"Anemones" - Knotted Cotton


Monday, August 1, 2016

Purple Passion: An Improvisational Quilt

 Purple Passion:  It turns out that while I don't wear much purple, I actually had quite a large purple fabric stash.
 I wanted to try some improvisational piecing in purple with pops of a complimentary orange/red, and this is the result.
 There really is no "up".  I literally used one strip from each piece of purple fabric that I owned to put this little (well, medium) quilt together. 
The red strips are actually pieced in, but the straight line quilting really makes them stand out.
 The quilting in each section goes a different direction.
 This quilt finished up at 21" x 36".
 The back gives a real nice picture of the quilting. (and yes, still needs a label)
You can stop by my personal blog for a few more details and pictures of this quilt.  There will also be an upcoming post about how I did improv, without the improv.


Purple Passion - Once upon a time...


Here is my Purple Passion quilt for August. More details can be found in my blog post on Rainbow Hare :)

As patchwork, piecing and quilting is my passion,


so is my interpretation of this month's theme!
SUZ
Patchwork N Play

"Father & Son" Third Quarter Purple Passion by Faffling

Though initially daunted by this quarter's theme of "Purple Passion". This time I'm happy with what I finally came up with.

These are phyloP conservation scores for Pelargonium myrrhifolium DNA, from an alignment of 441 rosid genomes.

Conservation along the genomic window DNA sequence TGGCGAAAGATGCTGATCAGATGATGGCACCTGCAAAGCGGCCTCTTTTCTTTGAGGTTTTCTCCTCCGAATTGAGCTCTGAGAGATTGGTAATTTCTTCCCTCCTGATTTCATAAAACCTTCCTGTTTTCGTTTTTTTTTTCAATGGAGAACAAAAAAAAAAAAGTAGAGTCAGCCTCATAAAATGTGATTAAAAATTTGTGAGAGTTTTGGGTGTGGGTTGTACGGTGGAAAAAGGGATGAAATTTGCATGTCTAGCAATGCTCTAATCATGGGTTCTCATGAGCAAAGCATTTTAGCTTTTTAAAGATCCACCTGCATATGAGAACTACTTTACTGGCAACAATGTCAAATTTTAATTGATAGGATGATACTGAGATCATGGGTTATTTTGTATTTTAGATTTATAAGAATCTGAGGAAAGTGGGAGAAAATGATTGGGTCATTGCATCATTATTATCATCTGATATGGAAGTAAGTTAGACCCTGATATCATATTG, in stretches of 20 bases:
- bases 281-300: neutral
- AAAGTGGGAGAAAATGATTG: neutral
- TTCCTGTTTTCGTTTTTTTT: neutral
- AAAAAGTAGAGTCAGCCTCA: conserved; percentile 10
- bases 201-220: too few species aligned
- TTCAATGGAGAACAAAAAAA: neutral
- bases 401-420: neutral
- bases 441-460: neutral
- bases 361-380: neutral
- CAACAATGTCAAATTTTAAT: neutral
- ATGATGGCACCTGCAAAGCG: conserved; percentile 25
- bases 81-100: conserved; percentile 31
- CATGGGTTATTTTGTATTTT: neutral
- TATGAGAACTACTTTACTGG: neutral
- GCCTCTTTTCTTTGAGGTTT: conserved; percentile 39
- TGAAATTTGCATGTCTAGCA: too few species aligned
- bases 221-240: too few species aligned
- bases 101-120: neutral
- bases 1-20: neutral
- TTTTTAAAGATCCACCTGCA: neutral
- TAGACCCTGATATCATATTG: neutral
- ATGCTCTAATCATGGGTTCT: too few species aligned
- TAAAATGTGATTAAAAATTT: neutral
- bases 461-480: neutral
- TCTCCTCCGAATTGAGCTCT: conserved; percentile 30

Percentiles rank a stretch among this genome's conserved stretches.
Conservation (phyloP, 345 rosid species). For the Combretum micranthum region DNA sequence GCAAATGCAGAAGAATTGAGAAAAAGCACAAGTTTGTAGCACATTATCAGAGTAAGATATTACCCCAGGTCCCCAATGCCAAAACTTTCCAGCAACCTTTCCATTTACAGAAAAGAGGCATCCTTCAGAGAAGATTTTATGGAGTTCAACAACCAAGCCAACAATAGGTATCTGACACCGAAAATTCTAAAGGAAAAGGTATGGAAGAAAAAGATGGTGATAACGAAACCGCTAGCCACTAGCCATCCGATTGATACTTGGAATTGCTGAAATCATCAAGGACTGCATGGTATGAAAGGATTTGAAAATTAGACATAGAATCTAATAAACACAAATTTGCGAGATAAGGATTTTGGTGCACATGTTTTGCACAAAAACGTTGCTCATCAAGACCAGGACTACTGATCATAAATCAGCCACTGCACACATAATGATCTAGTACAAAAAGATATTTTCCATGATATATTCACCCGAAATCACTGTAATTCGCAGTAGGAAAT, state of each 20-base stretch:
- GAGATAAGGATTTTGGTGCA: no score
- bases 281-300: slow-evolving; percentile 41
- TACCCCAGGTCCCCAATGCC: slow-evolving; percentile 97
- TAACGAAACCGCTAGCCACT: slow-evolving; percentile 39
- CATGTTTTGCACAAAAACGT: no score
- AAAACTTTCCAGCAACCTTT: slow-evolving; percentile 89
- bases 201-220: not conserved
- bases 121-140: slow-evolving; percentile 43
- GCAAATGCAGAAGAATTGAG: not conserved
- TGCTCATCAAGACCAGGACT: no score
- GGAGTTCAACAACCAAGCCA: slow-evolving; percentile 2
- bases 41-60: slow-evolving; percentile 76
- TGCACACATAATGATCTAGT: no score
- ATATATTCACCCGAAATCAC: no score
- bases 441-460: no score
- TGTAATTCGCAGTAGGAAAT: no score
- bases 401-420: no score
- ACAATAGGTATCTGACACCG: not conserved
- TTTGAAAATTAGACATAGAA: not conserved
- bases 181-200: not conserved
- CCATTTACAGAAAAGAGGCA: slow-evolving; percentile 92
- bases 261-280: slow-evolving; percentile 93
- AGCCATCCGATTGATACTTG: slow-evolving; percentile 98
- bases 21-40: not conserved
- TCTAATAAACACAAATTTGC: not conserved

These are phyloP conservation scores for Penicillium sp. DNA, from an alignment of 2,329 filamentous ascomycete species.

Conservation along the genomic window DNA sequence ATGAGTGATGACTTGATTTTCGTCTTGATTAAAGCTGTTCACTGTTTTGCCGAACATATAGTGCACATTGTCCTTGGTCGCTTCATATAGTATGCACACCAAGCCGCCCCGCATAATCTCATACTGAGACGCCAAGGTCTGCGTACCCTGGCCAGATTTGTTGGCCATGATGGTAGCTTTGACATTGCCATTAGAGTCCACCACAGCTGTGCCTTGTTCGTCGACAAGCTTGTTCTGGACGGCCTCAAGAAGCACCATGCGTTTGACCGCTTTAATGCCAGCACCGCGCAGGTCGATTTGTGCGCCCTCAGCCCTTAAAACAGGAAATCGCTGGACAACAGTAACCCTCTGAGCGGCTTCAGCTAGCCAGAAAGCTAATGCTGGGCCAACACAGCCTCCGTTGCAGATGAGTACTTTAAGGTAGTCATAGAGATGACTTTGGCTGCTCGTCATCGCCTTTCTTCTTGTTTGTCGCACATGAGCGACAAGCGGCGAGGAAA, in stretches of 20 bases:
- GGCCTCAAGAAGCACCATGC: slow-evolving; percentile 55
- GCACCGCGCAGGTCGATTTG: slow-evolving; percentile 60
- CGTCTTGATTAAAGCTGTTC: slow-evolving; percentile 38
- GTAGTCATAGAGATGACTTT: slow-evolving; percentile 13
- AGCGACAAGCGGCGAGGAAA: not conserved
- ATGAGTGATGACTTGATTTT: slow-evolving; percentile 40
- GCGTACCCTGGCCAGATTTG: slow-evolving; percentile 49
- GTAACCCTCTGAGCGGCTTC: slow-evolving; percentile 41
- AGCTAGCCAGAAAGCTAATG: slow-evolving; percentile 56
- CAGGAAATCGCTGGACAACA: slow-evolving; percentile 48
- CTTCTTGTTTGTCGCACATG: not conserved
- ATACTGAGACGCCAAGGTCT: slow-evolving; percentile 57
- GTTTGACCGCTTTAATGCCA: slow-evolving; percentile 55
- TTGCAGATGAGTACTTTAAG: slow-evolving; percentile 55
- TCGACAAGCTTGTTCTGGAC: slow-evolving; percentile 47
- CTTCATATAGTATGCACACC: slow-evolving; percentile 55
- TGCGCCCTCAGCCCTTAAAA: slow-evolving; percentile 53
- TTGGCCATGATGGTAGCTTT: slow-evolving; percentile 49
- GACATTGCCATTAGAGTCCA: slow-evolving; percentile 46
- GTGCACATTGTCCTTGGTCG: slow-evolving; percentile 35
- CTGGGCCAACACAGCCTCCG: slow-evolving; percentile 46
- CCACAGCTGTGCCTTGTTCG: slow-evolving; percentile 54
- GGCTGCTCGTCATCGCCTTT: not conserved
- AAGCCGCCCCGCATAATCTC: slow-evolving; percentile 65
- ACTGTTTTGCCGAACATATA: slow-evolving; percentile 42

I love the look of a natural linen and the way it tones down and complements purple which is naturally more "shouty". These shot cotton purples are rich and subtly textured. (Albeit hard to photograph!)






I'm not sure which orientation it should have, perhaps I should add two hanging sleeves so I can switch according to whim?


  


The simple design form holds meaning which you can read more about here on my blog, if you want to see that aspect, but if that isn't significant to the viewer, I like that the form is pleasingly pared down and simple. The two forms are related but distinct.  I like the balance of the two halves.






I quilted each cross complementarily rather than identically and finished with a simple linen facing and I'm thinking that perhaps I'll block it before I add the hanging sleeve(s)?


The size measures 18 x 37.5cm or approx 7"x 15" and uses linen and cotton with cotton/bamboo batting.


Patchwork Pinwheel